Sleeves are currently used in conjunction with surgical instruments, such as vitrectomy cutters, irrigation/aspiration instruments, emulsification instruments and the like, for example, to provide fluid to the eye, e.g., for irrigation and/or other purposes, while the eye is being surgically treated. Often, these sleeves are made of metal, such as stainless steel, in combination with silicone seals and tubes to connect irrigation infusion lines which support a fluidic-path to the eye during surgery. However, such metal sleeves must be very precisely and carefully made, for example, in order to avoid having the fluid leak from the fluidic path. If effective seals are not provided, fluid will leak proximally of the sleeve and/or through the opening through which the distal end portion of the instrument extends out of the sleeve. If the sleeve is made of metal, it must be precision machined to effect the desired fluid seals. In certain instances, the metal sleeve is custom built for one particular instrument so that the fluid seals are effective. Thus, the metal sleeves are expensive and difficult to produce, and may be useful with only one instrument, i.e., are often not interchangeable from instrument to instrument.

One alternative to metal which has been proposed is to make the sleeve out of a silicone polymer. Such silicone sleeves do often provide effective fluid seals. However, such sleeves, because of the softness of the silicone polymer, tend to collapse around the instrument, thus partially or completely blocking or obstructing the fluid flow path through the sleeve. This, in turn, is very disruptive to the surgical procedure and may be dangerous to the eyesight of the patient being treated. Also, such silicone sleeves are often tacky and can disadvantageously hang up or stick on the edge of the surgical incision.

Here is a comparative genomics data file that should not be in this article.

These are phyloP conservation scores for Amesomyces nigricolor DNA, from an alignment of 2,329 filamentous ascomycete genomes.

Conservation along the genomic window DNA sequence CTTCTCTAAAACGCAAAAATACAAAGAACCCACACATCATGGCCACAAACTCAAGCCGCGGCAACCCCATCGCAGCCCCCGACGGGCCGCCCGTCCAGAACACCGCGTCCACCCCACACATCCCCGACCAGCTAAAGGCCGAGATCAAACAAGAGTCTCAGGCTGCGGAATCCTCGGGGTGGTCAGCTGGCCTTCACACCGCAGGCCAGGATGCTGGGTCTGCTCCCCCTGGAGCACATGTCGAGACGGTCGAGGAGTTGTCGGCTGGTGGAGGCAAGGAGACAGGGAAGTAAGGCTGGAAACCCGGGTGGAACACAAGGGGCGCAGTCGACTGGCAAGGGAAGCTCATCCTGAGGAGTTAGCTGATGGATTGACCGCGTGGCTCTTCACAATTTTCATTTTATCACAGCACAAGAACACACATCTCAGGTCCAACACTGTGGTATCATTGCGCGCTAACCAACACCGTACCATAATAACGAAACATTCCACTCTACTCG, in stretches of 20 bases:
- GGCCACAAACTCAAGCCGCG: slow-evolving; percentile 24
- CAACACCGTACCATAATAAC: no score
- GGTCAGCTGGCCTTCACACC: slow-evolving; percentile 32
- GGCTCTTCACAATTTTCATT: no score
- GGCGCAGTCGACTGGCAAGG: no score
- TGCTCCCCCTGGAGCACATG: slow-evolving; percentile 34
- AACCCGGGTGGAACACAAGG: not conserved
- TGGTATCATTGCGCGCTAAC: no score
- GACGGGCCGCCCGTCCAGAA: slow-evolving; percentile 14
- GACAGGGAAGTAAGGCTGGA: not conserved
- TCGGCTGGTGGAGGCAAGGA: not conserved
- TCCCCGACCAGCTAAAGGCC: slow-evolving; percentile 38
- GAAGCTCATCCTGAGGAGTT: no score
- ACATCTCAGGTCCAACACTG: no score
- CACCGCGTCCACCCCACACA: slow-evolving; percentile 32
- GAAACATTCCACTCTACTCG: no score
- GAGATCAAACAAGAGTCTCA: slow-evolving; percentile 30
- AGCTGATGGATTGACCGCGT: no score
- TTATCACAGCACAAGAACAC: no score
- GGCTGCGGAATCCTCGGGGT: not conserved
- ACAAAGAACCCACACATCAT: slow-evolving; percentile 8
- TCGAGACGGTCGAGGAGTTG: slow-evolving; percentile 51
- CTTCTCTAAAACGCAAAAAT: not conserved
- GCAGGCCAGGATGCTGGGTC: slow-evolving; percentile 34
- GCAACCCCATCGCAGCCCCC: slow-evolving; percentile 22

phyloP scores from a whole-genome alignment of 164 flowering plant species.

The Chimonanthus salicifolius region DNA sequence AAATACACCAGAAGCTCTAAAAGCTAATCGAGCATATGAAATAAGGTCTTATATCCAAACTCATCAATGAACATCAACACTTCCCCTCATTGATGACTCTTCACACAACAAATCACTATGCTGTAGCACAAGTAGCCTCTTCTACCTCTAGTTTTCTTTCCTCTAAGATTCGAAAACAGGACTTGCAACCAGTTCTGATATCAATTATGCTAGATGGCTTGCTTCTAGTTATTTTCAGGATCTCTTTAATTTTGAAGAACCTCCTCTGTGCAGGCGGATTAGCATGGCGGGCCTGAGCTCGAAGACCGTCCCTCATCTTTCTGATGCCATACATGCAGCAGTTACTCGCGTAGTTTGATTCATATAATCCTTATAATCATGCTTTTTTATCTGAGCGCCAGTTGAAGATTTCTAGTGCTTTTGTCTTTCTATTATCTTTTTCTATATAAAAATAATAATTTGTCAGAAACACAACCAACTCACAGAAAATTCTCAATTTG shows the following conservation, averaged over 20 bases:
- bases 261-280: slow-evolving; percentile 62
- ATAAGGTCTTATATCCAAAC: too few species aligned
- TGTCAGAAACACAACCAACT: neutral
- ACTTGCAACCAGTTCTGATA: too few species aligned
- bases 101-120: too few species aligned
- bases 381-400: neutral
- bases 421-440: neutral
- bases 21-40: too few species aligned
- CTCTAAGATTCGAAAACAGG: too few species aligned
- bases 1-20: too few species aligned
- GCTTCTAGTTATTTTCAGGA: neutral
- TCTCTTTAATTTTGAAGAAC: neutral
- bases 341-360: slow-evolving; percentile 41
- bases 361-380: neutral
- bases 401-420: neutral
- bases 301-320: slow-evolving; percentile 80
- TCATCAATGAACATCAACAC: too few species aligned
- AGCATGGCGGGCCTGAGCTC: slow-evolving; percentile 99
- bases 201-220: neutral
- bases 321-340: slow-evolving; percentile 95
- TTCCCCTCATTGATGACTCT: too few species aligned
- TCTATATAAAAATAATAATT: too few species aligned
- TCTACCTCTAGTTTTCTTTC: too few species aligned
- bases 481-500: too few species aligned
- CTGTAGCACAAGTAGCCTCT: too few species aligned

Blake U.S. Pat. No. 4,573,979 discloses an irrigation/aspiration device which includes a cannula made of a stiff material such as metal or hard plastic, and a flexible support made of silicone rubber. This patent discloses a system in which the relative stiffness of the cannula is at least 10 or 100 times the stiffness of the flexible support. Moreover, the patent is not primarily concerned with organic polymeric materials and, in fact, discloses a preference for metal cannulas and silicone rubber supports.

Clearly, it would be advantageous to provide a sleeve which is easy and relatively inexpensive to manufacture, is disposable, provides effective fluid seals and is able to maintain an open fluid path during surgery.

SUMMARY OF THE INVENTION

A new sleeve for use with surgical instruments particularly instruments useful to treat the eye, such as vitrectomy cutters, irrigation/aspiration instruments, emulsification instruments, illuminating instruments and the like, has been discovered. Substantial benefits are obtained with a sleeve made of one or more organic polymeric materials. For example, both effective fluid seals and an unobstructed, preferably substantially noncollapsible, fluid flow path are obtained during use of the present sleeves.